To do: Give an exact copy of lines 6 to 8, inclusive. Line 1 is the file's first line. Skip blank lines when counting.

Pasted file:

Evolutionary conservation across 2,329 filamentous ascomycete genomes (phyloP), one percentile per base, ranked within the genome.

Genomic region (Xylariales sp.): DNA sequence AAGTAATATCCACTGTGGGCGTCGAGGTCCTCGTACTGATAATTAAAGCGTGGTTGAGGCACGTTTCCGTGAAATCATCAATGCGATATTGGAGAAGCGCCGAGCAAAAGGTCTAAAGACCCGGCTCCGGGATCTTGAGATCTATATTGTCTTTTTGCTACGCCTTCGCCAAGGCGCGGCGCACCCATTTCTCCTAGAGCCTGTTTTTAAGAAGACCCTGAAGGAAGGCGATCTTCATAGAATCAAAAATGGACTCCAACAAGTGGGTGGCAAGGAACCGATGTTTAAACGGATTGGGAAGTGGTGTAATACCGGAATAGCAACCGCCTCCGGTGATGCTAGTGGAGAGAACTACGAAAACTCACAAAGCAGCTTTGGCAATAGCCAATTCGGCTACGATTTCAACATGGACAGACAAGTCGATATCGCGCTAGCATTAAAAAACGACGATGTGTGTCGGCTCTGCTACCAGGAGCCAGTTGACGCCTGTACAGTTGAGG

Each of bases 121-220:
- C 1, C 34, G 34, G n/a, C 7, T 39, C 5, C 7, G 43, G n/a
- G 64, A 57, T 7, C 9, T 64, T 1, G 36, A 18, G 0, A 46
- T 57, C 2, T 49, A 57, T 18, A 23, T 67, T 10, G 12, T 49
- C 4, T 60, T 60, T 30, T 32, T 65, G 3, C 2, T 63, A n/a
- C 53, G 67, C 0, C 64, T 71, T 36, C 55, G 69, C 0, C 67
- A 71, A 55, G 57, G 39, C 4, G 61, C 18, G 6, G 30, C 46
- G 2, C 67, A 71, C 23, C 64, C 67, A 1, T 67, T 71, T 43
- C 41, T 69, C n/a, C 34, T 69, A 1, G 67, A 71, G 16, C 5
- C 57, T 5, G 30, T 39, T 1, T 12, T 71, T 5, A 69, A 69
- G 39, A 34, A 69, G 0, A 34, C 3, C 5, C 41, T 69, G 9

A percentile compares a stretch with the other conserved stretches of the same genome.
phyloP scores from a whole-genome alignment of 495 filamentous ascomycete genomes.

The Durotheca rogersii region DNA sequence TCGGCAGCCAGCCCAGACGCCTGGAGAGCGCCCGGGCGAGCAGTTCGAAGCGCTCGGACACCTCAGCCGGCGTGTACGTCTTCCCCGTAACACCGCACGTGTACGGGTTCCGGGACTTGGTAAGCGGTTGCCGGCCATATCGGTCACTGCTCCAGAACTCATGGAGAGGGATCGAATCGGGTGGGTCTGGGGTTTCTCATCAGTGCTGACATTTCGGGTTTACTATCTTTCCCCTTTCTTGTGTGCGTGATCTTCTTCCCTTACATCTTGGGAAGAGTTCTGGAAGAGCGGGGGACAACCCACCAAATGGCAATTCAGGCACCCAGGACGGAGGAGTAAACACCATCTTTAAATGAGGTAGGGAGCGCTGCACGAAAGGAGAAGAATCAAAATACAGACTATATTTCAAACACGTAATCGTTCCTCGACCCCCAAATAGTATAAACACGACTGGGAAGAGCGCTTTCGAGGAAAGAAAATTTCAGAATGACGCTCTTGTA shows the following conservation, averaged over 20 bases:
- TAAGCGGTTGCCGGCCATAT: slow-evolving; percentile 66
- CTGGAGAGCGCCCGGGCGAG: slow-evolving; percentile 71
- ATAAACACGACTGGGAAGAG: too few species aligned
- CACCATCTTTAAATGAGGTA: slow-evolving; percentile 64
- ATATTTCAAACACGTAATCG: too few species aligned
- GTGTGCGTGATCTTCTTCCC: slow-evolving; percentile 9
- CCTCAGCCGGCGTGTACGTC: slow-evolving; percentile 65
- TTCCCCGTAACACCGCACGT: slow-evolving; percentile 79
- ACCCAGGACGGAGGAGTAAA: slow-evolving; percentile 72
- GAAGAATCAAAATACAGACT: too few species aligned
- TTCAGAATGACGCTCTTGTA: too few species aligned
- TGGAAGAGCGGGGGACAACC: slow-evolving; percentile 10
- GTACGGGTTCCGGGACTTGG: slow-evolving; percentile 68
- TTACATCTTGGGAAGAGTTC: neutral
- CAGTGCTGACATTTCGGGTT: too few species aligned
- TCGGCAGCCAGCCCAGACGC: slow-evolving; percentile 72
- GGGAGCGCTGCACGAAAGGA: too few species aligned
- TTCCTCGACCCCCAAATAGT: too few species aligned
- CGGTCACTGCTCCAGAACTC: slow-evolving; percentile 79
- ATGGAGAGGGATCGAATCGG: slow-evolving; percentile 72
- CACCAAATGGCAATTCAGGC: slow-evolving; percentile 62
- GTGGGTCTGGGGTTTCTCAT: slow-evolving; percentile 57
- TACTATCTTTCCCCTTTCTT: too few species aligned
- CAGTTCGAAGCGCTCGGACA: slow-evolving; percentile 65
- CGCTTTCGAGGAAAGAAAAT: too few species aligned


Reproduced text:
- T 57, C 2, T 49, A 57, T 18, A 23, T 67, T 10, G 12, T 49
- C 4, T 60, T 60, T 30, T 32, T 65, G 3, C 2, T 63, A n/a
- C 53, G 67, C 0, C 64, T 71, T 36, C 55, G 69, C 0, C 67